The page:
WebCheckBox disable Action without disabling control

I have a WebCheckBox that I have subclassed to include a property DisableAction As Boolean. I want to be able to prevent a mouse click from firing the action to change the checkbox value unless the property DisableAction is set to true. I do not want the checkbox itself to be disabled because it will be made transparent and because I am using a contextual menu to select “Edit” to set the DisableAction property to false and change the text color style of the checkbox to indicate the value is now changeable from its original setting.

What is the best way to prevent the value changing so long as DisableAction is True?

Since we don’t know how you subclassed the actions… this is a guess

// MouseDown Event
If Disabled then return true 

If DisableAction then Return True

I see that Dave just beat me to the finish. :slight_smile:

Without providing some way for your user to know you’re going to be ignoring their attempts to change the value of the checkbox, you’ll drive them mad with clicking.

If you’re going to tell the user they can’t change a checkbox, disable it. The visual cue lets them know you’re not allowing changes, and the browser will handle not allowing them to change it.

That being said, the code below will do what you ask without waiting for the round trip. Plus, if you handle the return in Xojo, you’d have to set the checkbox back to it’s previous state (more confusion for the user).

ExecuteJavaScript("document.getElementById('" + me.ControlID + "').setAttribute('onclick', 'return false');")

I tested this, and it works on the checkbox. Xojo does something that allows the user to click on the label associated with the checkbox so that it behaves similar to desktop checkboxes. I’ve provided the example for how to disable the functionality; I’ll leave you to explore, expand, and figure out how to disable clicking the label.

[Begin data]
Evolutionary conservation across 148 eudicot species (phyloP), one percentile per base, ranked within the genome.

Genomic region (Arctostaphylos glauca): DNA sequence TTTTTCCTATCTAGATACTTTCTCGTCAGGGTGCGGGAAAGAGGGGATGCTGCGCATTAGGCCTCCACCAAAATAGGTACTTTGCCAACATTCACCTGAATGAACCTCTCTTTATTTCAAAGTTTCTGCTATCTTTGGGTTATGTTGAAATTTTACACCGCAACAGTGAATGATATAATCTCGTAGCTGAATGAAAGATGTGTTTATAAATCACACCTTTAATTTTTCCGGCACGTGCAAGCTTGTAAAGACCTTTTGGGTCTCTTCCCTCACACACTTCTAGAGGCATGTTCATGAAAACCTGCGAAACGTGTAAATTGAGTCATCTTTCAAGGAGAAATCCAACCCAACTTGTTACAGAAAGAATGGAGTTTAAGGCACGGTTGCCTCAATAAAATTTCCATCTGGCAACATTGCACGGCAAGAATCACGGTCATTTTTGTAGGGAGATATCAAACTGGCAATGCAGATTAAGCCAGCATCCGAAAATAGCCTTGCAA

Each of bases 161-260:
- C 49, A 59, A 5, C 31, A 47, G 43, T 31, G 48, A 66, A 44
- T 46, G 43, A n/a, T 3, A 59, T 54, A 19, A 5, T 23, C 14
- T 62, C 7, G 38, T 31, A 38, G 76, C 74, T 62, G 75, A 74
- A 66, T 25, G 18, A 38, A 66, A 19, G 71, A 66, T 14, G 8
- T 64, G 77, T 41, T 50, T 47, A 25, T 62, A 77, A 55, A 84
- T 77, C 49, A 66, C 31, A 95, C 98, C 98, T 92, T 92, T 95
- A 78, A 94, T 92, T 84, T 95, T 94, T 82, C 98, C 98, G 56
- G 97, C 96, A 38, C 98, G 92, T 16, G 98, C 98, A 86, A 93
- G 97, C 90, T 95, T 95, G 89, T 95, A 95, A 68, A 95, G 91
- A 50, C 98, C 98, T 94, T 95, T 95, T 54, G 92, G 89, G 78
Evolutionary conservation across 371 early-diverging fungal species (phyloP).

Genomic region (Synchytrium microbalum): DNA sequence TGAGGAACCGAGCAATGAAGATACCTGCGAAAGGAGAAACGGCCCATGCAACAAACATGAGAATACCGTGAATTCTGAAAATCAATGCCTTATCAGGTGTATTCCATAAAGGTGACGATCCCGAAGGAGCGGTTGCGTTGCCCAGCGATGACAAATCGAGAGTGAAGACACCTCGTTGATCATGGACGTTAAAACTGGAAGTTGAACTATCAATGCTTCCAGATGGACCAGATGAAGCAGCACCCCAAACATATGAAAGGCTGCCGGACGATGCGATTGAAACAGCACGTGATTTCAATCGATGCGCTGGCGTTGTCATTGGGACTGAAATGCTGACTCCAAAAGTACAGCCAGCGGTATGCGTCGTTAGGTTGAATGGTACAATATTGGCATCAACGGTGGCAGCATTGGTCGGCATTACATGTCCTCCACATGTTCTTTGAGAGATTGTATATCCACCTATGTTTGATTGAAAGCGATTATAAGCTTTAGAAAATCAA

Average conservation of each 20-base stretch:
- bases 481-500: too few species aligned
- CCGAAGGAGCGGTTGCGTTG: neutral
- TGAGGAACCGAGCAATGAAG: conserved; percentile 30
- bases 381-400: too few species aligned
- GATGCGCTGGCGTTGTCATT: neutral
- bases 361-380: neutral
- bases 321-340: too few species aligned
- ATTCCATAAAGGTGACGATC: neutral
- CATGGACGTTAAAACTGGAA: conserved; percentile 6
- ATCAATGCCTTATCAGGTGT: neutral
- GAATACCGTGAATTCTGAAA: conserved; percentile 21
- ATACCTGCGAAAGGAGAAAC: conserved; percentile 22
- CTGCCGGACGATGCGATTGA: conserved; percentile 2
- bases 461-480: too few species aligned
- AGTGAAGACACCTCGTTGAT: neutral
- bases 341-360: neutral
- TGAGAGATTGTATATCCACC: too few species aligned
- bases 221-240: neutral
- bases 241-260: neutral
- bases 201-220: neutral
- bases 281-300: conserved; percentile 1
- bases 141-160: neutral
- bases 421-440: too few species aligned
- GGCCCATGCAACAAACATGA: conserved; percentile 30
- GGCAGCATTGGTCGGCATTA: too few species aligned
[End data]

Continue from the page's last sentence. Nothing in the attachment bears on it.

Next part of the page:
Update: You will also have to check if you’re ignoring the change with DisableAction in the ValueChanged event as it looks like that gets triggered even when the checkbox is not to do anything onclick.

Thanks Tim. I’ll give that a try. As far as visual queues to the user, ALL text fields, Listboxes and checkboxes in this app must be enabled for editing via a contextual menu selection. This is an internal app that uses a web service to populate all the controls and if a user wants to change a value they have to be very intentional about it. I agree that normally I would disable the control but that means only checkboxes would have that appearance since all text fields are set to read only and Listboxes require a popup dialog to edit a specific field.

Dave and Louis, Yeah I would use return True on a desktop app but that return type is not defined for a mouse down even on WebCheckBox which is why I posed this question.

Hi Tim,

That JavaScript Code works great on the checkbox itself but if you actually click twice on the Checkbox text the Value will change. Any thoughts on how to disable that too?